Reese Witherspoon knows firsthand what it's like to live in the public eye.
In a new interview for Time, the 45-year-old actress reflects on the scrutiny she's faced over the years.
It was in November 2006 that Witherspoon filed for divorce from her now ex-husband Ryan Phillippe, with whom she shares daughter Ava Phillippe, 21, and Deacon Phillippe, 17. She also has an 8-year-old son, Tennessee Toth, with her husband Jim Toth.
Looking back at that time, the Legally Blonde alum recalls being hounded by the paparazzi, who she says followed her to church, to her kids' school and to their soccer practice. She tells the magazine about a time when an RV with photographers parked outside her California home and pointed their cameras into her kitchen window to snap pictures every hour of every day. As she remembers, "My children will tell you stories about being in preschool and people climbing on the roofs of our cars."
Witherspoon, who later moved her family to Nashville, compares her experience to Britney Spears' in that the 39-year-old singer also filed for divorce from her now ex-husband Kevin Federline in November 2006 and was constantly chased by the paparazzi with her two kids Sean Preston Federline, 15, and Jayden James Federline, 14.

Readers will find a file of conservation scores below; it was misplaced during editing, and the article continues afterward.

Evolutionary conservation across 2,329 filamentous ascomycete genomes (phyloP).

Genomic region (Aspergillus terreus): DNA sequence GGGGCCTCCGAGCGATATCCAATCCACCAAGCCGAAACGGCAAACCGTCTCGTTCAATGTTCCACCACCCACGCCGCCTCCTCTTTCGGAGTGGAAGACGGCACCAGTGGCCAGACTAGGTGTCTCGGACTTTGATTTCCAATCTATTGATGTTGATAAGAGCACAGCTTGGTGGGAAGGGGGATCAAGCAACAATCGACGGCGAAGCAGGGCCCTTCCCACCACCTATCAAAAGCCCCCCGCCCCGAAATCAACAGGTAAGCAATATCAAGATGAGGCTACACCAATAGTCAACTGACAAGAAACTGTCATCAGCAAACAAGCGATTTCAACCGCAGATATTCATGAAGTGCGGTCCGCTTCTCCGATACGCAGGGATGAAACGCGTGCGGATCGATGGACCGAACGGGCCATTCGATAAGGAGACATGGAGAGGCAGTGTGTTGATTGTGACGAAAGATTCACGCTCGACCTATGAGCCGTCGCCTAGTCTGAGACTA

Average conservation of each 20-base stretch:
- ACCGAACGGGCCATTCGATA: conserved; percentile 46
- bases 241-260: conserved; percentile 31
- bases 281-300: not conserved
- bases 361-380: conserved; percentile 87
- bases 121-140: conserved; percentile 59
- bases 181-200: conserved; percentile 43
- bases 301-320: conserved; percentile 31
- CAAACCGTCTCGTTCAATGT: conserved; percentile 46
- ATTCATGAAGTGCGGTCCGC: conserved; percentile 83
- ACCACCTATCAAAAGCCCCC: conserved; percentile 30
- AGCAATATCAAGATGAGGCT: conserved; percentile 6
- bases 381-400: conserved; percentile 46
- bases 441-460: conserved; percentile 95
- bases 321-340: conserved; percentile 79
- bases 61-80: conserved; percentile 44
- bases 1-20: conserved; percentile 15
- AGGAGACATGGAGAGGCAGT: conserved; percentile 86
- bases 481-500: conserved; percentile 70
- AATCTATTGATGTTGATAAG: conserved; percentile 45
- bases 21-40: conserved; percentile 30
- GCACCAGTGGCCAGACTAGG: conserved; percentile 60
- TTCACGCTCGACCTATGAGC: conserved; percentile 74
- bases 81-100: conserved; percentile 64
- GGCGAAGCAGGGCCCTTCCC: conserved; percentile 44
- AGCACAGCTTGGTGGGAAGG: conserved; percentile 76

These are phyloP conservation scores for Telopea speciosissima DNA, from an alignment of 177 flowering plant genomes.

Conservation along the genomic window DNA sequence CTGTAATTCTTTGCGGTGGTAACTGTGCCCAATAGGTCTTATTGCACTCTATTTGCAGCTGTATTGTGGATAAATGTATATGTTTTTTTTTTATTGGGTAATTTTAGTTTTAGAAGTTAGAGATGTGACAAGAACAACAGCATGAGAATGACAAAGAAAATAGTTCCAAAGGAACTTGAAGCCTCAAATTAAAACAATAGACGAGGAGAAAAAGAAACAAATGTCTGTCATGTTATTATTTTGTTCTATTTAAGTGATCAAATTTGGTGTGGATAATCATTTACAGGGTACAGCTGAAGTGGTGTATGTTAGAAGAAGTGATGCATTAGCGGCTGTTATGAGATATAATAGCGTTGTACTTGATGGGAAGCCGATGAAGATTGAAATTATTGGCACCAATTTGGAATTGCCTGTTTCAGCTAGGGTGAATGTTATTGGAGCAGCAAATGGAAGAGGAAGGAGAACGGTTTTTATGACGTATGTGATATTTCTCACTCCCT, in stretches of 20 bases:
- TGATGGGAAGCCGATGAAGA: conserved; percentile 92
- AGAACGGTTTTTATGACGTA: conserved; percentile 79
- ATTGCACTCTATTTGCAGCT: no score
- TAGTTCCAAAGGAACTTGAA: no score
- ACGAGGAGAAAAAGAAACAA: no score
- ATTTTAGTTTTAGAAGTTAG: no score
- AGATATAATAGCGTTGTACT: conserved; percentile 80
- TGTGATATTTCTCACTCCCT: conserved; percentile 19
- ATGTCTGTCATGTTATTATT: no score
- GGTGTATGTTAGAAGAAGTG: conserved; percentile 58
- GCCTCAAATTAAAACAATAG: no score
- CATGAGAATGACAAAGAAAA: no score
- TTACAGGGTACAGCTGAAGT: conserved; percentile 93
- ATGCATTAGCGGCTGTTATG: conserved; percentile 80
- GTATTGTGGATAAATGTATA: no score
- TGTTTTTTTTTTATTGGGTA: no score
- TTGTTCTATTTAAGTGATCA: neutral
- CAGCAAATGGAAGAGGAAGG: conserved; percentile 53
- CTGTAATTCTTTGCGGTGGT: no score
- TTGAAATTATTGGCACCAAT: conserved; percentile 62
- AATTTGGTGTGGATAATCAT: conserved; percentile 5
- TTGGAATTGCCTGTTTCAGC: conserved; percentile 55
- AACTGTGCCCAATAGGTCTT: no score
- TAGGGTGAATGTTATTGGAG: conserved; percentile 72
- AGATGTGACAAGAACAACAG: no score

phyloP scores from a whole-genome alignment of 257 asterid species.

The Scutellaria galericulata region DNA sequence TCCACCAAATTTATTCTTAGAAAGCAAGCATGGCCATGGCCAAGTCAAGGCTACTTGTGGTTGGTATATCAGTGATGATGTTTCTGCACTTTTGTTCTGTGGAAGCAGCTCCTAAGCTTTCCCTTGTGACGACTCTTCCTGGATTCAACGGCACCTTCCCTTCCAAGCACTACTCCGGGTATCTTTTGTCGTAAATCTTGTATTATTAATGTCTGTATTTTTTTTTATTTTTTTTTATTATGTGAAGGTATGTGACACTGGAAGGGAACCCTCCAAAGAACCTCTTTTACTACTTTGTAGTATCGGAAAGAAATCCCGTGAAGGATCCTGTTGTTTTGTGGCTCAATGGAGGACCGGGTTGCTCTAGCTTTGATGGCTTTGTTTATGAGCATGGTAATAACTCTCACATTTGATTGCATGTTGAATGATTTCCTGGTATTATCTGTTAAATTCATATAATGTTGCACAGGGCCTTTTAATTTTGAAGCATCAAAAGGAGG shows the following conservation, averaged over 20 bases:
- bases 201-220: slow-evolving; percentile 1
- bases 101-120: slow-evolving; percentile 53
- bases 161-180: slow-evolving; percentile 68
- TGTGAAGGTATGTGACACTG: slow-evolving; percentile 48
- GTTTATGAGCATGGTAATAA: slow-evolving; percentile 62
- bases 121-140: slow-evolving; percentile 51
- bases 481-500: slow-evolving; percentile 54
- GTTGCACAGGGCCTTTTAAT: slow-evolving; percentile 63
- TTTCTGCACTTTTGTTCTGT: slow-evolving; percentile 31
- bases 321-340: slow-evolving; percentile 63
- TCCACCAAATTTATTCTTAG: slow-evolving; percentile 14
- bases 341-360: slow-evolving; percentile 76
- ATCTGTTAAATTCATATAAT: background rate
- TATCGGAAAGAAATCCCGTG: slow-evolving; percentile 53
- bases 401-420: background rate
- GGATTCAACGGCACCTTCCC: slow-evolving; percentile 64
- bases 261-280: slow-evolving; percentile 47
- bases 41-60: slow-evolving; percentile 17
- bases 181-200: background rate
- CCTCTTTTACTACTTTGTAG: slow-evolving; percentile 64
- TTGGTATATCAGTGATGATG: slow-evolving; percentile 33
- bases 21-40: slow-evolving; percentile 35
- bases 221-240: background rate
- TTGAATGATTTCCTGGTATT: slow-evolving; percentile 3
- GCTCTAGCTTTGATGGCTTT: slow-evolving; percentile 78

Still, Witherspoon knows the media treated her differently than Spears. The Oscar winner told Time women like Spears, Paris Hilton and Lindsay Lohan were painted as "bad" while women like herself and Jennifer Garner were labeled as "good," pointing to how her screaming at the cameras never stuck to her reputation like it did with her fellow stars.
"What if the media had decided I was something else?" Witherspoon asked. "I would be in a totally different position. I want to say it's my decisions or the career choices I made, but it felt very arbitrary. And kind of sh-tty."
The New York Times examined Spears' treatment by the media—along with her conservatorship battle—in its documentary "Framing Britney Spears." Hilton reflected on this topic in a February episode of her podcast This Is Paris.
"I've been reading all of these articles coming out where they were just saying, like, Britney, Paris and just, like, a group of us were just were treated so unfairly and just, like, this really misogynistic view and just being very cruel and mean and making fun of us," she said. "It made me think a lot this week, reading all these new things that are coming out after the Britney film."